“You’re bringing your dog?
Apen tightened his grip on Melly as if his arms could protect her from Noah’s glare. “I can’t just leave her!”
“At least he’s not trying to bring his horse.” Berlyne scoffed, loading another duffel bag into the back of Noah’s van.
“I think that’s the last of the stuff from the house,” Chara said as she, Idony, and Joe deposited a few more bags near the trunk. “Hey Dad,” she tugged at Joe’s elbow and pointed across the street. “Do you see that white truck? It’s been there all morning. I feel like the guy inside is watching us.”
A silhouette was just visible in the driver’s seat of the white SUV.
“I see him.” said Joe. “I doubt he’s watching us, but I’ll keep my eye on him.”

“WAIT!” came a shout from someone tall, lanky, and orange up at the house. “DON’T LEAVE WITHOUT ME.”
Enel rushed down the driveway, threw a backpack in the van, and slammed the door. “I’M COMING TOO.”
“That is out of the question.” Apen snapped.
“This is my trip and you’re absolutely forbidden to come.“
“Apen.” Noah interrupted. “Just let him come.”
“How can you say that?”
Noah dragged Apen away by the hood of his sweatshirt. “It’s not as bad as you’re making it out to be. Do you expect him to stay home by himself when his only family is crossing the country?”

“That is… an ungodly amount of candy canes.” Berlyne peered at the sack in Enel’s arms as Noah and Apen argued in muted tones on the other side of the van. “They’ll have to go on the roof. Everything else is already packed.”
“Don’t break them!” Enel gasped when Berlyne lifted the sack onto the roof of the van.
“No promises. We have to cross an entire country.”
“I’m very glad you decided to come with us, Enel.” Marcus put his free hand – the one that wasn’t loaded with books – on his son’s shoulder.
Enel noticed the books in Marcus’s arms. “Oooh! What books did you bring? Can I read them?”
“I have A History of Coast-to-Coast Transportation, The Everlasting Man, A Practical Guide to—

“Everybody load up!” Noah called as he and Apen returned to the van. Apen looked disgruntled.
“Do I get to come?” Enel asked.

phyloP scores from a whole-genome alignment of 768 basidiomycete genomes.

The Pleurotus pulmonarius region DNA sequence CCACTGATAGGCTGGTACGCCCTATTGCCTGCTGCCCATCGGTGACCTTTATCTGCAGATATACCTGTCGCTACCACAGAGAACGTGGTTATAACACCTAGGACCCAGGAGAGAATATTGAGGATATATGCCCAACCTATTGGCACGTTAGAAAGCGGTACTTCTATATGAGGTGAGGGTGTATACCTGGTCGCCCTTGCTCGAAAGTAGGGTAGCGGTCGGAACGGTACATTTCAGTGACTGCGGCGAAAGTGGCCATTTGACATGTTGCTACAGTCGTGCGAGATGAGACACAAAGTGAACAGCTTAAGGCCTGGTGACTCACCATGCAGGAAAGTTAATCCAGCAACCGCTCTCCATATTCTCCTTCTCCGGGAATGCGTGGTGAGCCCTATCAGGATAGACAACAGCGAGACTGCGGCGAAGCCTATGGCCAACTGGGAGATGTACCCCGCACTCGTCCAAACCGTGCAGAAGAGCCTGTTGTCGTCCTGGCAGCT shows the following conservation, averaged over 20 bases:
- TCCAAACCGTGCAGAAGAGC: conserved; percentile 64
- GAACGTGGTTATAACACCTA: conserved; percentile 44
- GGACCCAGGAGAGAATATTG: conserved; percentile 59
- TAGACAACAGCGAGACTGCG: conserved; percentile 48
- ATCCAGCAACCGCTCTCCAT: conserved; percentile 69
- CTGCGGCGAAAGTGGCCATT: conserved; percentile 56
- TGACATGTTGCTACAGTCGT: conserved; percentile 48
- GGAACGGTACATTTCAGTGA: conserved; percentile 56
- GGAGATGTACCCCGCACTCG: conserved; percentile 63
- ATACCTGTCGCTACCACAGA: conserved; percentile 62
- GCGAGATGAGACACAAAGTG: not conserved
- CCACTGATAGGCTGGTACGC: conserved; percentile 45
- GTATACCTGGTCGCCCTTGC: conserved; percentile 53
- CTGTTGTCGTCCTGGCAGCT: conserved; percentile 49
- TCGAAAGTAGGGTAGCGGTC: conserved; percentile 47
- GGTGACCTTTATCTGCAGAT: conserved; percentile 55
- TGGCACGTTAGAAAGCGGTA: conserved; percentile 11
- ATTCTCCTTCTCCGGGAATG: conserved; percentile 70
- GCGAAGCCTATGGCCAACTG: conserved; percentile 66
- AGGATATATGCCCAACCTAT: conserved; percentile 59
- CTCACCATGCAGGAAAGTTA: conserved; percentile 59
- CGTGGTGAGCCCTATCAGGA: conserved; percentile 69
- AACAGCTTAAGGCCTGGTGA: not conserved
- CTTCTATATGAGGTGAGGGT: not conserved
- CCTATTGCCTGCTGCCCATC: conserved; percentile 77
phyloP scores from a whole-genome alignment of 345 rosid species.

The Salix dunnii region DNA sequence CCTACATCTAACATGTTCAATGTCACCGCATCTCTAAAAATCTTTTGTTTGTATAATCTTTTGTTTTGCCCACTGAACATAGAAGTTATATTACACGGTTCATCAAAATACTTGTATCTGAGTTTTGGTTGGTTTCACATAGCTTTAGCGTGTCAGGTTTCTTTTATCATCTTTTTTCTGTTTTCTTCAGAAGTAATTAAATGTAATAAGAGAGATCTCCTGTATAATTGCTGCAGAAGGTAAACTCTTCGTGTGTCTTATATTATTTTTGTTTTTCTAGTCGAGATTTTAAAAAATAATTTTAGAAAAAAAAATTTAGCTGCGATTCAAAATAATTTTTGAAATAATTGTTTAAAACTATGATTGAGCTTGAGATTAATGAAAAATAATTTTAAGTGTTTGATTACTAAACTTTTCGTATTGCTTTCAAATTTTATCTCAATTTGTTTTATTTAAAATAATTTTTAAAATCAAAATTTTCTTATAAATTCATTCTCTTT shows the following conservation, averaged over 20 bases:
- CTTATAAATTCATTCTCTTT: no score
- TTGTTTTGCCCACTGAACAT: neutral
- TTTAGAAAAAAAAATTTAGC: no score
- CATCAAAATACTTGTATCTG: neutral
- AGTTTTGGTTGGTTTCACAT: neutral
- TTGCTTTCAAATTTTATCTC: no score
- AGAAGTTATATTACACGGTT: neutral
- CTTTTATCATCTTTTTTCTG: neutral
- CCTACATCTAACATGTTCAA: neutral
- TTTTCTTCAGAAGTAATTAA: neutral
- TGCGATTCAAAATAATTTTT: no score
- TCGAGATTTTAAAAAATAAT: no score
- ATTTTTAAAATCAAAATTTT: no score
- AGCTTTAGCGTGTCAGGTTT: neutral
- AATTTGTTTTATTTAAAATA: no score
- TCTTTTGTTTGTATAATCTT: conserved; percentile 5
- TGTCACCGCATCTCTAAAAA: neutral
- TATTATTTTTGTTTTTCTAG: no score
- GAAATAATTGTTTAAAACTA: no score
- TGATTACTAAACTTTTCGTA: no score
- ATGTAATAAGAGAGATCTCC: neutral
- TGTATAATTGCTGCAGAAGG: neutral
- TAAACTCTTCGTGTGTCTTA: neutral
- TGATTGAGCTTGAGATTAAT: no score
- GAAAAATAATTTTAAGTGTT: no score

“Yes.” Noah said curtly.
“You stood up for me! Thank youuuuu!”
Noah ignored Enel, gave one last tug on the roof straps, and shooed a pigeon out of the roof rack. “Let’s get going. We’ve already wasted enough time.“
“Shotgun!” Enel barreled toward the front seat.
“Nope.” Noah put out an arm to bar Enel from the passenger-side door.
“But I’m too tall to fit—“
“Joe’s on navigation, so he sits up front. You sit somewhere else.”
“…Fine.” Enel’s look of disappointment disappeared as he waved his arms to get Chara’s attention. “Hey Chara! Can I sit with you?”

“Noah,” Idony spoke quietly to her brother. “Marcus should sit in the front.”
“You know he gets carsick!”
“And he’s not man enough to tell me himself. My answer is still no.”
“Well, do you want him sick in your van?”
“I don’t want him in my van at all.”
Noah.” Idony crossed her arms.
“Ugh.” Noah rolled his eyes. “I suppose Joe can navigate just fine from the second row.”
“Is that a yes?”
“No. Yes. Whatever.”

“Hey!” Enel yelled from the back once the square red van had started on its way. “Pass the aux cord!”
Apen turned in his seat. “Does this van look like it has an aux cord?”
“It only plays cassette tapes,” Noah said.
“Aw, Dad, you should have brought some of your cassettes,” Berlyne teased.
“I should have,” Joe agreed in good nature.
“I brought a speaker,” said Chara.
Berlyne whipped out her phone. “Give it to me. We are not listening to Enel’s music.”
“Why should I let you—“ Chara began, but was cut short when Noah slammed the brakes.
“What the—“ Noah barely avoided the white SUV that cut him off. He scowled, changed lanes, and sped ahead of the reckless driver.
“Hey!” said Chara, “It’s that same guy who was watching us before we left!”
Noah glared daggers at the eagle-nosed man in the truck, hit the gas, and left him in the dust.
“His license plate says… MCTRUCKY.” Berlyne snickered.
Noah scoffed. Enel and Chara practically fell over each other in laughter.

“Does the scenery ever change?” Enel complained after hours of driving on the barren highway. The sun was on its way down, turning the sky dull shade that almost matched the landscape. “Everything just looks like….. a potato.” He perked up at his own mention of food. “Oh my gosh, I’m staaarving!”
“We have plenty of snacks,” Idony offered.
“Plenty of candy canes,” Noah grumbled under his breath.
“But I want real food. We’ve been driving for hours.”
“I’m hungry too.” Chara piped up.
“Let’s get tacos!” Enel said.
“Not tacos. Fried chicken.” Berlyne countered.
“I want fries!” Chara put in.
“What about sandwiches?” suggested Apen.
Melly barked, not wanting her input overlooked.
“I second sandwiches,” said Marcus, “as long as there’s coffee.”
“I’m good with anything,” said Joe.
Noah ignored everyone except his sister. “Idony, are you hungry?”
“I could eat.”
“Okay. We’ll stop. Can anyone tell me what’s nearby?”
“Look,” Marcus read a dilapidated sign on the side of the road. “ETHELINDA’S DINER: NEXT EXIT. That’s surprisingly convenient.”
“I’m not stopping there.” Noah said. Marcus started at the forcefulness of Noah’s tone.
“I think you have to if you want to stay on schedule,” Apen said, looking at a map on his phone. “There’s nothing else around for a while.”
Noah hesitated, but reluctantly took the exit.

The diner looked significantly less seedy than the road sign had made it seem; its pink neon bright against the deepening sky and the dusty brown road. A single gas pump stood outside the building.
Everyone piled out of the van, and Noah addressed his passengers. “Okay. This needs to be a fast stop. You all can get food. I’ll refill the van. Idony, Enel, I need you to—“
“~Oh Noah!~” A singsong voice rang out from the diner.
Noah froze.
An old woman wearing alarming shades of pink descended the steps of the diner’s porch.
“~You’re not avoiding me, are you?~”